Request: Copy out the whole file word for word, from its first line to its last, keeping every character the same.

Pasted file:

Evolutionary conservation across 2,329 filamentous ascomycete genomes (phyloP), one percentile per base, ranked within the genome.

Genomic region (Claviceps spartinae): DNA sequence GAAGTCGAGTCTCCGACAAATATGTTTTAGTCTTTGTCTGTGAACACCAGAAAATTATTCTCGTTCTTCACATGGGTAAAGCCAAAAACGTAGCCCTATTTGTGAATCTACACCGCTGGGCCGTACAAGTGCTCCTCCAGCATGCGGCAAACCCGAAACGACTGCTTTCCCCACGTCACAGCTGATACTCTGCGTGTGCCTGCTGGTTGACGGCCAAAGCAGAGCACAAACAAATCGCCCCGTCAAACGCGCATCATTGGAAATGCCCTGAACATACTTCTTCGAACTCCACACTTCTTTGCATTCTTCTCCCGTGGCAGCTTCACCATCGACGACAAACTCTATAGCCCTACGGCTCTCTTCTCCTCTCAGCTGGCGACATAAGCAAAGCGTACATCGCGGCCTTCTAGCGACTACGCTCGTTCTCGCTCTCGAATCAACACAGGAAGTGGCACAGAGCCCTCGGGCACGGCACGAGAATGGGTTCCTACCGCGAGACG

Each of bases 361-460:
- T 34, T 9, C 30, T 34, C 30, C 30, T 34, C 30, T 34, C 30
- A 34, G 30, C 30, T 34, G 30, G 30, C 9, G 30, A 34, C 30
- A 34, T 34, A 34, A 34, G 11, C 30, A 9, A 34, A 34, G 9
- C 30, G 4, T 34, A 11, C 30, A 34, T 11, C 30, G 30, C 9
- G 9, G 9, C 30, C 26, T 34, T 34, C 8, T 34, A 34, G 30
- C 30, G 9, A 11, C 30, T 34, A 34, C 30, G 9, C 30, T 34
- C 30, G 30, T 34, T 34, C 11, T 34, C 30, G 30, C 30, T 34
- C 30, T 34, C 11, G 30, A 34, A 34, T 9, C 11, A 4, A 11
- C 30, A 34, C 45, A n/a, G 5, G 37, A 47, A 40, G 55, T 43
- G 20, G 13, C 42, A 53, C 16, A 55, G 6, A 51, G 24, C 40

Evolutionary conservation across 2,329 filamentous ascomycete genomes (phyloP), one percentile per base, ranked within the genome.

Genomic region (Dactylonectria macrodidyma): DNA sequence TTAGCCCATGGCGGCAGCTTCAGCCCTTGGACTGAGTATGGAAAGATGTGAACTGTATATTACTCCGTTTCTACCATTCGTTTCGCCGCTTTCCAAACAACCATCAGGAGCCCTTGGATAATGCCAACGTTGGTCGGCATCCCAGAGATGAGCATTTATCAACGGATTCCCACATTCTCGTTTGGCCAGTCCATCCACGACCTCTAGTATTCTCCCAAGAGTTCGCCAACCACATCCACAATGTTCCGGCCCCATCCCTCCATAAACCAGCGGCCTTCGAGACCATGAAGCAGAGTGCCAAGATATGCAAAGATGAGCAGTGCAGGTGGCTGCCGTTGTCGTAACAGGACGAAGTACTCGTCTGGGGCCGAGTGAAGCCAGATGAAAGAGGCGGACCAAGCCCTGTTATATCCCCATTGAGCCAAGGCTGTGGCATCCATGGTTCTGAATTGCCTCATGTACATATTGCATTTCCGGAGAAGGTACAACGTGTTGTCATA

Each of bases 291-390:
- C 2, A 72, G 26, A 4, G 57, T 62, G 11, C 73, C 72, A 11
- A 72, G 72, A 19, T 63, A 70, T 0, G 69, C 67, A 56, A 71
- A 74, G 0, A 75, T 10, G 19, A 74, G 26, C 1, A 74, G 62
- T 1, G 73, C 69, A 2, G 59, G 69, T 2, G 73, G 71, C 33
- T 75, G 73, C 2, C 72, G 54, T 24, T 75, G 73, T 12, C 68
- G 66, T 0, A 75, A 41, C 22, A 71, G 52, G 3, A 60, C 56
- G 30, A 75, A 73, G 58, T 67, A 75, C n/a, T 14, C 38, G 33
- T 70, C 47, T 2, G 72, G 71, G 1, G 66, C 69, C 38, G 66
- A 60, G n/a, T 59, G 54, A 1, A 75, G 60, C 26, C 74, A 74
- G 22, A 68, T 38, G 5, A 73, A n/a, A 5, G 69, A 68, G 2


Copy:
Evolutionary conservation across 2,329 filamentous ascomycete genomes (phyloP), one percentile per base, ranked within the genome.

Genomic region (Claviceps spartinae): DNA sequence GAAGTCGAGTCTCCGACAAATATGTTTTAGTCTTTGTCTGTGAACACCAGAAAATTATTCTCGTTCTTCACATGGGTAAAGCCAAAAACGTAGCCCTATTTGTGAATCTACACCGCTGGGCCGTACAAGTGCTCCTCCAGCATGCGGCAAACCCGAAACGACTGCTTTCCCCACGTCACAGCTGATACTCTGCGTGTGCCTGCTGGTTGACGGCCAAAGCAGAGCACAAACAAATCGCCCCGTCAAACGCGCATCATTGGAAATGCCCTGAACATACTTCTTCGAACTCCACACTTCTTTGCATTCTTCTCCCGTGGCAGCTTCACCATCGACGACAAACTCTATAGCCCTACGGCTCTCTTCTCCTCTCAGCTGGCGACATAAGCAAAGCGTACATCGCGGCCTTCTAGCGACTACGCTCGTTCTCGCTCTCGAATCAACACAGGAAGTGGCACAGAGCCCTCGGGCACGGCACGAGAATGGGTTCCTACCGCGAGACG

Each of bases 361-460:
- T 34, T 9, C 30, T 34, C 30, C 30, T 34, C 30, T 34, C 30
- A 34, G 30, C 30, T 34, G 30, G 30, C 9, G 30, A 34, C 30
- A 34, T 34, A 34, A 34, G 11, C 30, A 9, A 34, A 34, G 9
- C 30, G 4, T 34, A 11, C 30, A 34, T 11, C 30, G 30, C 9
- G 9, G 9, C 30, C 26, T 34, T 34, C 8, T 34, A 34, G 30
- C 30, G 9, A 11, C 30, T 34, A 34, C 30, G 9, C 30, T 34
- C 30, G 30, T 34, T 34, C 11, T 34, C 30, G 30, C 30, T 34
- C 30, T 34, C 11, G 30, A 34, A 34, T 9, C 11, A 4, A 11
- C 30, A 34, C 45, A n/a, G 5, G 37, A 47, A 40, G 55, T 43
- G 20, G 13, C 42, A 53, C 16, A 55, G 6, A 51, G 24, C 40

Evolutionary conservation across 2,329 filamentous ascomycete genomes (phyloP), one percentile per base, ranked within the genome.

Genomic region (Dactylonectria macrodidyma): DNA sequence TTAGCCCATGGCGGCAGCTTCAGCCCTTGGACTGAGTATGGAAAGATGTGAACTGTATATTACTCCGTTTCTACCATTCGTTTCGCCGCTTTCCAAACAACCATCAGGAGCCCTTGGATAATGCCAACGTTGGTCGGCATCCCAGAGATGAGCATTTATCAACGGATTCCCACATTCTCGTTTGGCCAGTCCATCCACGACCTCTAGTATTCTCCCAAGAGTTCGCCAACCACATCCACAATGTTCCGGCCCCATCCCTCCATAAACCAGCGGCCTTCGAGACCATGAAGCAGAGTGCCAAGATATGCAAAGATGAGCAGTGCAGGTGGCTGCCGTTGTCGTAACAGGACGAAGTACTCGTCTGGGGCCGAGTGAAGCCAGATGAAAGAGGCGGACCAAGCCCTGTTATATCCCCATTGAGCCAAGGCTGTGGCATCCATGGTTCTGAATTGCCTCATGTACATATTGCATTTCCGGAGAAGGTACAACGTGTTGTCATA

Each of bases 291-390:
- C 2, A 72, G 26, A 4, G 57, T 62, G 11, C 73, C 72, A 11
- A 72, G 72, A 19, T 63, A 70, T 0, G 69, C 67, A 56, A 71
- A 74, G 0, A 75, T 10, G 19, A 74, G 26, C 1, A 74, G 62
- T 1, G 73, C 69, A 2, G 59, G 69, T 2, G 73, G 71, C 33
- T 75, G 73, C 2, C 72, G 54, T 24, T 75, G 73, T 12, C 68
- G 66, T 0, A 75, A 41, C 22, A 71, G 52, G 3, A 60, C 56
- G 30, A 75, A 73, G 58, T 67, A 75, C n/a, T 14, C 38, G 33
- T 70, C 47, T 2, G 72, G 71, G 1, G 66, C 69, C 38, G 66
- A 60, G n/a, T 59, G 54, A 1, A 75, G 60, C 26, C 74, A 74
- G 22, A 68, T 38, G 5, A 73, A n/a, A 5, G 69, A 68, G 2